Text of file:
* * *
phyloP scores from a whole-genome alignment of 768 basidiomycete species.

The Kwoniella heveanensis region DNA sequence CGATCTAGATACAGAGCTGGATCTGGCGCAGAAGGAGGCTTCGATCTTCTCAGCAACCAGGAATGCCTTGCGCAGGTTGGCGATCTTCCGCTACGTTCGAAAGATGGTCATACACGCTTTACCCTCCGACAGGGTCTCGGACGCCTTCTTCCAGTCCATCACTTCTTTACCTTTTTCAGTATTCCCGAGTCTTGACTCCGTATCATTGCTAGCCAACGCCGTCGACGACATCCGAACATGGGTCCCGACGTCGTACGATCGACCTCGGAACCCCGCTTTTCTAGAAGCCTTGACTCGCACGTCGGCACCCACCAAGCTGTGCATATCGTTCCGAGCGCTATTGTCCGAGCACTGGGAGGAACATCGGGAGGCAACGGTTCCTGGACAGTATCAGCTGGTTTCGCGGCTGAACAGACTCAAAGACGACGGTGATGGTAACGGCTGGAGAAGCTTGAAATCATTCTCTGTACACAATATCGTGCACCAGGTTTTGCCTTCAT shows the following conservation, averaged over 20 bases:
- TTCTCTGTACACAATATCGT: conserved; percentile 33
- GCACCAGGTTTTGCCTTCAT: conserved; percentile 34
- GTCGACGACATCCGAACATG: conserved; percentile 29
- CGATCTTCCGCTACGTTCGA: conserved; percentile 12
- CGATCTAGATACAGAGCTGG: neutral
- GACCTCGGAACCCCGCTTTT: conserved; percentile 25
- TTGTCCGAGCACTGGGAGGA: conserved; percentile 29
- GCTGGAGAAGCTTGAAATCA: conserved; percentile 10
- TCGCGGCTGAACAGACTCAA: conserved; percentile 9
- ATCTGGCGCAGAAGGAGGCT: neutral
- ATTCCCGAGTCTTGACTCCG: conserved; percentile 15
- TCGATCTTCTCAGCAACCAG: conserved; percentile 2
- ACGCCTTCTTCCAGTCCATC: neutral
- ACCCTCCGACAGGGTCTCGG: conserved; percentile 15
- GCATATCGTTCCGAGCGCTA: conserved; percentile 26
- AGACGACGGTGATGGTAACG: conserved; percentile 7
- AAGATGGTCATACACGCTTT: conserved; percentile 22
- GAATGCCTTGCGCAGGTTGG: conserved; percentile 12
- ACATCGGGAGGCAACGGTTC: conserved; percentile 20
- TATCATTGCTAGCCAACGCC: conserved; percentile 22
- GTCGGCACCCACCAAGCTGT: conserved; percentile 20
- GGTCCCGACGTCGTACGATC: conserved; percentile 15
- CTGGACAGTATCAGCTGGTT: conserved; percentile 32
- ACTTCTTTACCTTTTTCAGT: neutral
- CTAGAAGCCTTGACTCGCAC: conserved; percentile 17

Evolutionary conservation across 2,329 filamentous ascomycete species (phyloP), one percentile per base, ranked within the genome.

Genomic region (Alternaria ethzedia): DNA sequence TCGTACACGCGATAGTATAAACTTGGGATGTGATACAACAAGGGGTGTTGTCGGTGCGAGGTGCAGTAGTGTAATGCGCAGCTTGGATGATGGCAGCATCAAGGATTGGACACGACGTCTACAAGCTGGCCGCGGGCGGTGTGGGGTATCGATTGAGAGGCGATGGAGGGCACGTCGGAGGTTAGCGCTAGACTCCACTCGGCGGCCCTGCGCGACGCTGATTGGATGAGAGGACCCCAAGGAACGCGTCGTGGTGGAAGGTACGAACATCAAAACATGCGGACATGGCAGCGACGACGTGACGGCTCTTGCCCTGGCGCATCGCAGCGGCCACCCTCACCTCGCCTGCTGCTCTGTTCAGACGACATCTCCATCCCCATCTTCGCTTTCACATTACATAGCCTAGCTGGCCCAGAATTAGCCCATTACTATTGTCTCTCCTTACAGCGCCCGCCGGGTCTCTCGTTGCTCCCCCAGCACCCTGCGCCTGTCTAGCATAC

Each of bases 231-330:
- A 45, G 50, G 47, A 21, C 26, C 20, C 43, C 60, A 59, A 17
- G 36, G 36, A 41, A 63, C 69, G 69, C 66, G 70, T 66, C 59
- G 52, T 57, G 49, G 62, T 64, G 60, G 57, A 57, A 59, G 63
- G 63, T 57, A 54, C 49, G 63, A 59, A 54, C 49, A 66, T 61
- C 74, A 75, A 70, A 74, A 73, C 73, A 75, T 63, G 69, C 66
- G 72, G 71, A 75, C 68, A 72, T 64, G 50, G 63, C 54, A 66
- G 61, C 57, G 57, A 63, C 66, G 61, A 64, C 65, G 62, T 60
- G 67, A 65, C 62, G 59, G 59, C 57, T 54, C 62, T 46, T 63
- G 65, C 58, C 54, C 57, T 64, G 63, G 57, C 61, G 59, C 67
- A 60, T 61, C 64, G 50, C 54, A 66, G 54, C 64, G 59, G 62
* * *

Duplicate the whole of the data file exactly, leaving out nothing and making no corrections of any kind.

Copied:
phyloP scores from a whole-genome alignment of 768 basidiomycete species.

The Kwoniella heveanensis region DNA sequence CGATCTAGATACAGAGCTGGATCTGGCGCAGAAGGAGGCTTCGATCTTCTCAGCAACCAGGAATGCCTTGCGCAGGTTGGCGATCTTCCGCTACGTTCGAAAGATGGTCATACACGCTTTACCCTCCGACAGGGTCTCGGACGCCTTCTTCCAGTCCATCACTTCTTTACCTTTTTCAGTATTCCCGAGTCTTGACTCCGTATCATTGCTAGCCAACGCCGTCGACGACATCCGAACATGGGTCCCGACGTCGTACGATCGACCTCGGAACCCCGCTTTTCTAGAAGCCTTGACTCGCACGTCGGCACCCACCAAGCTGTGCATATCGTTCCGAGCGCTATTGTCCGAGCACTGGGAGGAACATCGGGAGGCAACGGTTCCTGGACAGTATCAGCTGGTTTCGCGGCTGAACAGACTCAAAGACGACGGTGATGGTAACGGCTGGAGAAGCTTGAAATCATTCTCTGTACACAATATCGTGCACCAGGTTTTGCCTTCAT shows the following conservation, averaged over 20 bases:
- TTCTCTGTACACAATATCGT: conserved; percentile 33
- GCACCAGGTTTTGCCTTCAT: conserved; percentile 34
- GTCGACGACATCCGAACATG: conserved; percentile 29
- CGATCTTCCGCTACGTTCGA: conserved; percentile 12
- CGATCTAGATACAGAGCTGG: neutral
- GACCTCGGAACCCCGCTTTT: conserved; percentile 25
- TTGTCCGAGCACTGGGAGGA: conserved; percentile 29
- GCTGGAGAAGCTTGAAATCA: conserved; percentile 10
- TCGCGGCTGAACAGACTCAA: conserved; percentile 9
- ATCTGGCGCAGAAGGAGGCT: neutral
- ATTCCCGAGTCTTGACTCCG: conserved; percentile 15
- TCGATCTTCTCAGCAACCAG: conserved; percentile 2
- ACGCCTTCTTCCAGTCCATC: neutral
- ACCCTCCGACAGGGTCTCGG: conserved; percentile 15
- GCATATCGTTCCGAGCGCTA: conserved; percentile 26
- AGACGACGGTGATGGTAACG: conserved; percentile 7
- AAGATGGTCATACACGCTTT: conserved; percentile 22
- GAATGCCTTGCGCAGGTTGG: conserved; percentile 12
- ACATCGGGAGGCAACGGTTC: conserved; percentile 20
- TATCATTGCTAGCCAACGCC: conserved; percentile 22
- GTCGGCACCCACCAAGCTGT: conserved; percentile 20
- GGTCCCGACGTCGTACGATC: conserved; percentile 15
- CTGGACAGTATCAGCTGGTT: conserved; percentile 32
- ACTTCTTTACCTTTTTCAGT: neutral
- CTAGAAGCCTTGACTCGCAC: conserved; percentile 17

Evolutionary conservation across 2,329 filamentous ascomycete species (phyloP), one percentile per base, ranked within the genome.

Genomic region (Alternaria ethzedia): DNA sequence TCGTACACGCGATAGTATAAACTTGGGATGTGATACAACAAGGGGTGTTGTCGGTGCGAGGTGCAGTAGTGTAATGCGCAGCTTGGATGATGGCAGCATCAAGGATTGGACACGACGTCTACAAGCTGGCCGCGGGCGGTGTGGGGTATCGATTGAGAGGCGATGGAGGGCACGTCGGAGGTTAGCGCTAGACTCCACTCGGCGGCCCTGCGCGACGCTGATTGGATGAGAGGACCCCAAGGAACGCGTCGTGGTGGAAGGTACGAACATCAAAACATGCGGACATGGCAGCGACGACGTGACGGCTCTTGCCCTGGCGCATCGCAGCGGCCACCCTCACCTCGCCTGCTGCTCTGTTCAGACGACATCTCCATCCCCATCTTCGCTTTCACATTACATAGCCTAGCTGGCCCAGAATTAGCCCATTACTATTGTCTCTCCTTACAGCGCCCGCCGGGTCTCTCGTTGCTCCCCCAGCACCCTGCGCCTGTCTAGCATAC

Each of bases 231-330:
- A 45, G 50, G 47, A 21, C 26, C 20, C 43, C 60, A 59, A 17
- G 36, G 36, A 41, A 63, C 69, G 69, C 66, G 70, T 66, C 59
- G 52, T 57, G 49, G 62, T 64, G 60, G 57, A 57, A 59, G 63
- G 63, T 57, A 54, C 49, G 63, A 59, A 54, C 49, A 66, T 61
- C 74, A 75, A 70, A 74, A 73, C 73, A 75, T 63, G 69, C 66
- G 72, G 71, A 75, C 68, A 72, T 64, G 50, G 63, C 54, A 66
- G 61, C 57, G 57, A 63, C 66, G 61, A 64, C 65, G 62, T 60
- G 67, A 65, C 62, G 59, G 59, C 57, T 54, C 62, T 46, T 63
- G 65, C 58, C 54, C 57, T 64, G 63, G 57, C 61, G 59, C 67
- A 60, T 61, C 64, G 50, C 54, A 66, G 54, C 64, G 59, G 62